Monday 2 November 2020

Manchester United's only consistency is their inconsistency

Pierre-Emerick Aubameyang ensured United remain without a home win in the league this season on the occasion of Ole Gunnar Solskjaer's 100th game at the wheel. 
Once again, it was not just Solskjaer left searching for answers. The defeat to Arsenal continued United's recent trend of two steps forward but one back. Just when you think the Reds are set to put together a winning run, we slip to defeat. Just when Solskjaer looks on the verge of the sack, he pulls a result out. 
It left us fans scratching our heads too - scratching our heads in bemusement at this wildly fluctuating United side. 

Manchester United are inspired one week, yet insipid the next. Brilliant to alarmingly average in four days. The only consistent thing about this side is its inconsistency. The two performances in the Champions League have been befitting of a side that have suggested we could be dark horses. Yet, in the Premier League, they look like a side struggling at the wrong end of the table. Palace, Spurs and now Arsenal have all left Old Trafford victorious. Chelsea got a point, but should have had a penalty. United aren't just losing games but getting dominated whilst doing so. 

This issue of inconsistency was evident last season, too, when the Reds had a very impressive record against the other so called "big six" sides - four points from Spurs, six points from City and Chelsea (also beating them in the cup), six points from Leicester and - although we only picked up a draw against Liverpool - we played very well in defeat at Anfield. 

Yet we lost to Newcastle, West Ham, a Bournemouth side that would eventually be relegated, Burnley, and another Championship-bound side in Watford. It is a problem that has persisted this season.
How you can go from losing 6-1 to Spurs but then pulling off a win over PSG, or from beating Leipzig to then a defeat against Arsenal is beyond me. I'm sure I'm not alone in that regard. On our very best day, you feel this United side have it in them to beat anyone in world football. At our best, I'd fancy us in a one off game against Bayern Munich. But at our worst, you'd also back us to LOSE against anyone, too. That, in a nutshell, is our problem. When we're good, we're very, very good. When we're bad, we are abysmal. It is a trend we've seen so often. You can accept it if you're one or the other but - whilst it undoubtedly makes life more exciting - there's nothing more frustrating than supporting such an inconsistent, illogical and unpredictable and Jekyll and Hyde side. Teams with such erratic form rarely succeed. 

United have made a difficult Champions League group look anything but so far. Despite starting the section as outsiders to progress, we've swept to deservedly comprehensive wins over French giants PSG and Julian Nagelsmann's Leipzig - semi-finalists last season. Solskjaer showed flexibility, adaptability and no little tactical nous in those games.  His 3-5-2 in Paris morphed into a diamond for the Leipzig tie and he stuck with that against Arsenal. It was the system and the selection most of us wanted to see but we unable to replicate the level of performance. Part of that was, in fairness, due to Arsenal's tactical setup. Whereas United consistently broke the German side's press with ease, we were never able to get through, behind or around the Gunners. They harried us, squeezed, hassled and pressed us into submission.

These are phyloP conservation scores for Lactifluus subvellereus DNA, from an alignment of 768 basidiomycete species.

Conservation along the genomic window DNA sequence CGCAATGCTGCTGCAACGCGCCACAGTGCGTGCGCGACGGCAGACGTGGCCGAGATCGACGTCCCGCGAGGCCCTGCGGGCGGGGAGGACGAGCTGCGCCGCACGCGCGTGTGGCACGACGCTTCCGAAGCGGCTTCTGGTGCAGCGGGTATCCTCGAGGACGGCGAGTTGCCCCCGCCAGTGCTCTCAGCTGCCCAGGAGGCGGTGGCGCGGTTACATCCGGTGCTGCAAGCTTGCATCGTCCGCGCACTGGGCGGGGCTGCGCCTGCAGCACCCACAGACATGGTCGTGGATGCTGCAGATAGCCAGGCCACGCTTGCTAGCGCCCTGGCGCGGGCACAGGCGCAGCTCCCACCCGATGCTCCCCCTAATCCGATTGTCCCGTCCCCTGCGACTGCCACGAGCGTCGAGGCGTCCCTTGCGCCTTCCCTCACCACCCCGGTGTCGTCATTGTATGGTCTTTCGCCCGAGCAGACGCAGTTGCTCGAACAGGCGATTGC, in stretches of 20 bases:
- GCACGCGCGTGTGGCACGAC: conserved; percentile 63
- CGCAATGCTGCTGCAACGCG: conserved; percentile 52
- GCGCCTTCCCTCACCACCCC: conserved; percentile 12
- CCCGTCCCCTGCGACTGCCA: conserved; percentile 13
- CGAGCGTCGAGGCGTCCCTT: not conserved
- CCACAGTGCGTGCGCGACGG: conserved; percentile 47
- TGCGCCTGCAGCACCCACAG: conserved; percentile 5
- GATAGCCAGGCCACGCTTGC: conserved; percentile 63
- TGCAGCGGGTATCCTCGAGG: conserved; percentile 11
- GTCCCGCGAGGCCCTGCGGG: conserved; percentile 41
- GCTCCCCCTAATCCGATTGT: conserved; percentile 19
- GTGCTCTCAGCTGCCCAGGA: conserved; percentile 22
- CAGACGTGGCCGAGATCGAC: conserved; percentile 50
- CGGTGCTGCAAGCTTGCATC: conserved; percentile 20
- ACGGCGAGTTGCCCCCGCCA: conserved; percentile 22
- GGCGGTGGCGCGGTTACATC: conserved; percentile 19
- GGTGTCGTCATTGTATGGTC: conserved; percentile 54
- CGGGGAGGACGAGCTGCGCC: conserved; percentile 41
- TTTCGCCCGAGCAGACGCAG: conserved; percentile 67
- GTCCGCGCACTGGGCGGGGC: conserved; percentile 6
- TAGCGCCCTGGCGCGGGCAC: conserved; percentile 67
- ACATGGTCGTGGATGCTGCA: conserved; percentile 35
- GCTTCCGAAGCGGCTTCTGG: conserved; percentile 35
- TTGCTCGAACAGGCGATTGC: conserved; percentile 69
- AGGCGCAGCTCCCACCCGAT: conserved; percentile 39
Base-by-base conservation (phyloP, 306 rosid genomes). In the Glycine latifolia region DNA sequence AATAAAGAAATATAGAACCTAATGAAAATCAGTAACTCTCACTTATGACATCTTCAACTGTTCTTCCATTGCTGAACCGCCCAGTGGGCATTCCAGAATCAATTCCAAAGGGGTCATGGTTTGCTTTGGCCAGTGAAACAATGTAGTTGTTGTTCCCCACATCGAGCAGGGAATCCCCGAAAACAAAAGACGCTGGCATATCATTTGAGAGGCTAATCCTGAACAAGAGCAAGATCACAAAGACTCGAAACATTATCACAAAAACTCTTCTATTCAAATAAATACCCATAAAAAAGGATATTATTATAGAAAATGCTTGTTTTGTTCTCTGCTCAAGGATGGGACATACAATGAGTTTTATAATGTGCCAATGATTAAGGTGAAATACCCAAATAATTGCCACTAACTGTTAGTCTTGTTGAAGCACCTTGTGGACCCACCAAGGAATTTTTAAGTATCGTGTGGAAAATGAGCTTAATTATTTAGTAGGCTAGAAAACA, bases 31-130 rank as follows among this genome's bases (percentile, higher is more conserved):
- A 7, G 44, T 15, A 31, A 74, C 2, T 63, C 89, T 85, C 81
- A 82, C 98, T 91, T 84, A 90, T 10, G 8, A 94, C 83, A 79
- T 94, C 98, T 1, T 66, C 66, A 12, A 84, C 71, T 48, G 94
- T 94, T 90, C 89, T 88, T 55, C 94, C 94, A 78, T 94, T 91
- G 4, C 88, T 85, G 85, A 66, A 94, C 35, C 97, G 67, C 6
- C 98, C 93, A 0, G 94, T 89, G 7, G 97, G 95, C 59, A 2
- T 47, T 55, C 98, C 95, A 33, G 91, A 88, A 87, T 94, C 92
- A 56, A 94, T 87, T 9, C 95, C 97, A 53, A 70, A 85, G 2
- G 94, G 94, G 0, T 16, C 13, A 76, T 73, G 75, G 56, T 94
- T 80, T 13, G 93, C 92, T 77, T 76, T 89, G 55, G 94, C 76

Scott McTominay seemed at odds with the system, United couldn't get Marcus Rashford and Mason Greenwood into the game and Fred - very impressive of late - was bullied and bogged down by the dominating presence of Thomas Partey. Fred is not the best on the ball at the best of times and lost it too often, getting booked and sparking his withdrawal with half an hour left. In a diamond, the full-backs have to get forward to provide the width but Aaron Wan - Bissaka and Luke Shaw were either unwilling, or unable to do so. 
Bruno Fernandes cut a frustrated figure and he, too, was substituted. The man to replace him, Donny van de Beek, looked decent in his 15-minute cameo and came closest to an equaliser, hitting a post. 

So, where does this leave us? Fifteenth in the league after six games, on seven points, that's where. I'm not particularly concerned by that at this stage - it's still early in the campaign, the league looks like it's going to be a strange one and we do have a game in hand. A couple of wins and you're right up there. United often start badly and were in a similar position at the corresponding stage last season. I don't tend to pay much attention to the league standings until around Christmas time and, as already mentioned, a good run will push us up the table. But we need to start picking up points soon. Even in the two games we've won, the Reds have flattered to deceive. The 100th-minute penalty at Brighton came with United having been second best, and we only saw off Newcastle in the last ten minutes with a late flurry. The 4-1 scoreline was flattering. 

Every time United take a significant step forward, it is followed by a bigger one back. Solskjaer has been at the club almost two years but yet has not been able to iron out this side's major flaw - if, indeed he ever can.

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